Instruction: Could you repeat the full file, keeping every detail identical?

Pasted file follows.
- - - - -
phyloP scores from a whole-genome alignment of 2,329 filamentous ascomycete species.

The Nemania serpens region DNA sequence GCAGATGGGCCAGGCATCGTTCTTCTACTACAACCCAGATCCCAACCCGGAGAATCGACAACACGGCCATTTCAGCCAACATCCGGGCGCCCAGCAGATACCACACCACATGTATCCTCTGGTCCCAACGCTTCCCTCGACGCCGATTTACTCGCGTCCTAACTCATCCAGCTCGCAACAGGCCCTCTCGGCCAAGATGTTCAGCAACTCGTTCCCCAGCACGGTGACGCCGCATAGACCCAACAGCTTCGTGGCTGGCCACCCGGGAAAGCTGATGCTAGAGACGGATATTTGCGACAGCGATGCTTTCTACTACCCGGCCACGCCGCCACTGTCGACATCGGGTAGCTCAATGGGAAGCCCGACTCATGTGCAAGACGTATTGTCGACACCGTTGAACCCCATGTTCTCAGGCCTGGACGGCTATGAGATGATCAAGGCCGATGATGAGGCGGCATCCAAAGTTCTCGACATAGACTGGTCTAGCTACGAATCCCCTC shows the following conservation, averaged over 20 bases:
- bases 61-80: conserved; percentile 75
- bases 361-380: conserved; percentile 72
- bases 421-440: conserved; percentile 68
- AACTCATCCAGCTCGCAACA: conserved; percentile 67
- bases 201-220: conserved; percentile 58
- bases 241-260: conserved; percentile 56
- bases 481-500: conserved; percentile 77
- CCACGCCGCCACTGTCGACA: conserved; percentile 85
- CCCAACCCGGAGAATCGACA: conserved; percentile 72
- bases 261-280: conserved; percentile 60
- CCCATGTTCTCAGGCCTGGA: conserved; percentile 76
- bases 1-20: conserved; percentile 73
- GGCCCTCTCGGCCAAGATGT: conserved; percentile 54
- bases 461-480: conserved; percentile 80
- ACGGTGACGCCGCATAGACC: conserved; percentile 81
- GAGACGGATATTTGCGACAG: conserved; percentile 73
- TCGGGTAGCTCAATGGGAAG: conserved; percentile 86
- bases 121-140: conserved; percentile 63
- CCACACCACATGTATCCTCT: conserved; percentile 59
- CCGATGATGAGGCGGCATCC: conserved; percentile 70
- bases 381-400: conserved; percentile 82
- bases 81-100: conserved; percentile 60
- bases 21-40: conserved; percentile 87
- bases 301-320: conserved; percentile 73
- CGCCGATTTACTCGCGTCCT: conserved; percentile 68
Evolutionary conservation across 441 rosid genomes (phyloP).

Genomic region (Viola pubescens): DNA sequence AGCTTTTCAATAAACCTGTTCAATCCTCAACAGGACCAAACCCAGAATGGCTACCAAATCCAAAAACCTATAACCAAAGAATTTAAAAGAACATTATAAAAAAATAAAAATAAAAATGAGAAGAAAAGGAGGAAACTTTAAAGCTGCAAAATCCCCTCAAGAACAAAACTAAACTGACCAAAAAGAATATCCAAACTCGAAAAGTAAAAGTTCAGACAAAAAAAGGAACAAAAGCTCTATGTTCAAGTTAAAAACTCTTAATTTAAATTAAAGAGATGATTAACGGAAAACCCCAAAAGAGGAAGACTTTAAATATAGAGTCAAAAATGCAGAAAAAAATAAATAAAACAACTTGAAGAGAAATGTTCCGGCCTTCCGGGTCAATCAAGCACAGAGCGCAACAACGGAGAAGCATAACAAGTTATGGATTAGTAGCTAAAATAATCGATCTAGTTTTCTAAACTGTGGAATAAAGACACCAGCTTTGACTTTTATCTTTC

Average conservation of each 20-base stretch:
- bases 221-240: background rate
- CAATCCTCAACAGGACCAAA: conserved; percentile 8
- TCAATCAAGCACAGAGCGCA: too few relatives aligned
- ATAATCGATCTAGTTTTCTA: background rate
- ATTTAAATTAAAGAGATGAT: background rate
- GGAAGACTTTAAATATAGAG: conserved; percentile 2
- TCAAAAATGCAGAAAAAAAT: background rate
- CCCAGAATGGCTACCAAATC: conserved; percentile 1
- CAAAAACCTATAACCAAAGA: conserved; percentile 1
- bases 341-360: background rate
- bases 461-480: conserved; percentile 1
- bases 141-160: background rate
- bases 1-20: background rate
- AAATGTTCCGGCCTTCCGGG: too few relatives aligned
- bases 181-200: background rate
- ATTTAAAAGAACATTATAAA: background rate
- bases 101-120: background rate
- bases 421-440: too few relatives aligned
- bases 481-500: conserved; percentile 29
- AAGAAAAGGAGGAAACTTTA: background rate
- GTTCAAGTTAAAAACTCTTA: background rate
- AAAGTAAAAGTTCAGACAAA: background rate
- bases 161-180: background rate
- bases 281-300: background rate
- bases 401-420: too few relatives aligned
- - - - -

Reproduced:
phyloP scores from a whole-genome alignment of 2,329 filamentous ascomycete species.

The Nemania serpens region DNA sequence GCAGATGGGCCAGGCATCGTTCTTCTACTACAACCCAGATCCCAACCCGGAGAATCGACAACACGGCCATTTCAGCCAACATCCGGGCGCCCAGCAGATACCACACCACATGTATCCTCTGGTCCCAACGCTTCCCTCGACGCCGATTTACTCGCGTCCTAACTCATCCAGCTCGCAACAGGCCCTCTCGGCCAAGATGTTCAGCAACTCGTTCCCCAGCACGGTGACGCCGCATAGACCCAACAGCTTCGTGGCTGGCCACCCGGGAAAGCTGATGCTAGAGACGGATATTTGCGACAGCGATGCTTTCTACTACCCGGCCACGCCGCCACTGTCGACATCGGGTAGCTCAATGGGAAGCCCGACTCATGTGCAAGACGTATTGTCGACACCGTTGAACCCCATGTTCTCAGGCCTGGACGGCTATGAGATGATCAAGGCCGATGATGAGGCGGCATCCAAAGTTCTCGACATAGACTGGTCTAGCTACGAATCCCCTC shows the following conservation, averaged over 20 bases:
- bases 61-80: conserved; percentile 75
- bases 361-380: conserved; percentile 72
- bases 421-440: conserved; percentile 68
- AACTCATCCAGCTCGCAACA: conserved; percentile 67
- bases 201-220: conserved; percentile 58
- bases 241-260: conserved; percentile 56
- bases 481-500: conserved; percentile 77
- CCACGCCGCCACTGTCGACA: conserved; percentile 85
- CCCAACCCGGAGAATCGACA: conserved; percentile 72
- bases 261-280: conserved; percentile 60
- CCCATGTTCTCAGGCCTGGA: conserved; percentile 76
- bases 1-20: conserved; percentile 73
- GGCCCTCTCGGCCAAGATGT: conserved; percentile 54
- bases 461-480: conserved; percentile 80
- ACGGTGACGCCGCATAGACC: conserved; percentile 81
- GAGACGGATATTTGCGACAG: conserved; percentile 73
- TCGGGTAGCTCAATGGGAAG: conserved; percentile 86
- bases 121-140: conserved; percentile 63
- CCACACCACATGTATCCTCT: conserved; percentile 59
- CCGATGATGAGGCGGCATCC: conserved; percentile 70
- bases 381-400: conserved; percentile 82
- bases 81-100: conserved; percentile 60
- bases 21-40: conserved; percentile 87
- bases 301-320: conserved; percentile 73
- CGCCGATTTACTCGCGTCCT: conserved; percentile 68
Evolutionary conservation across 441 rosid genomes (phyloP).

Genomic region (Viola pubescens): DNA sequence AGCTTTTCAATAAACCTGTTCAATCCTCAACAGGACCAAACCCAGAATGGCTACCAAATCCAAAAACCTATAACCAAAGAATTTAAAAGAACATTATAAAAAAATAAAAATAAAAATGAGAAGAAAAGGAGGAAACTTTAAAGCTGCAAAATCCCCTCAAGAACAAAACTAAACTGACCAAAAAGAATATCCAAACTCGAAAAGTAAAAGTTCAGACAAAAAAAGGAACAAAAGCTCTATGTTCAAGTTAAAAACTCTTAATTTAAATTAAAGAGATGATTAACGGAAAACCCCAAAAGAGGAAGACTTTAAATATAGAGTCAAAAATGCAGAAAAAAATAAATAAAACAACTTGAAGAGAAATGTTCCGGCCTTCCGGGTCAATCAAGCACAGAGCGCAACAACGGAGAAGCATAACAAGTTATGGATTAGTAGCTAAAATAATCGATCTAGTTTTCTAAACTGTGGAATAAAGACACCAGCTTTGACTTTTATCTTTC

Average conservation of each 20-base stretch:
- bases 221-240: background rate
- CAATCCTCAACAGGACCAAA: conserved; percentile 8
- TCAATCAAGCACAGAGCGCA: too few relatives aligned
- ATAATCGATCTAGTTTTCTA: background rate
- ATTTAAATTAAAGAGATGAT: background rate
- GGAAGACTTTAAATATAGAG: conserved; percentile 2
- TCAAAAATGCAGAAAAAAAT: background rate
- CCCAGAATGGCTACCAAATC: conserved; percentile 1
- CAAAAACCTATAACCAAAGA: conserved; percentile 1
- bases 341-360: background rate
- bases 461-480: conserved; percentile 1
- bases 141-160: background rate
- bases 1-20: background rate
- AAATGTTCCGGCCTTCCGGG: too few relatives aligned
- bases 181-200: background rate
- ATTTAAAAGAACATTATAAA: background rate
- bases 101-120: background rate
- bases 421-440: too few relatives aligned
- bases 481-500: conserved; percentile 29
- AAGAAAAGGAGGAAACTTTA: background rate
- GTTCAAGTTAAAAACTCTTA: background rate
- AAAGTAAAAGTTCAGACAAA: background rate
- bases 161-180: background rate
- bases 281-300: background rate
- bases 401-420: too few relatives aligned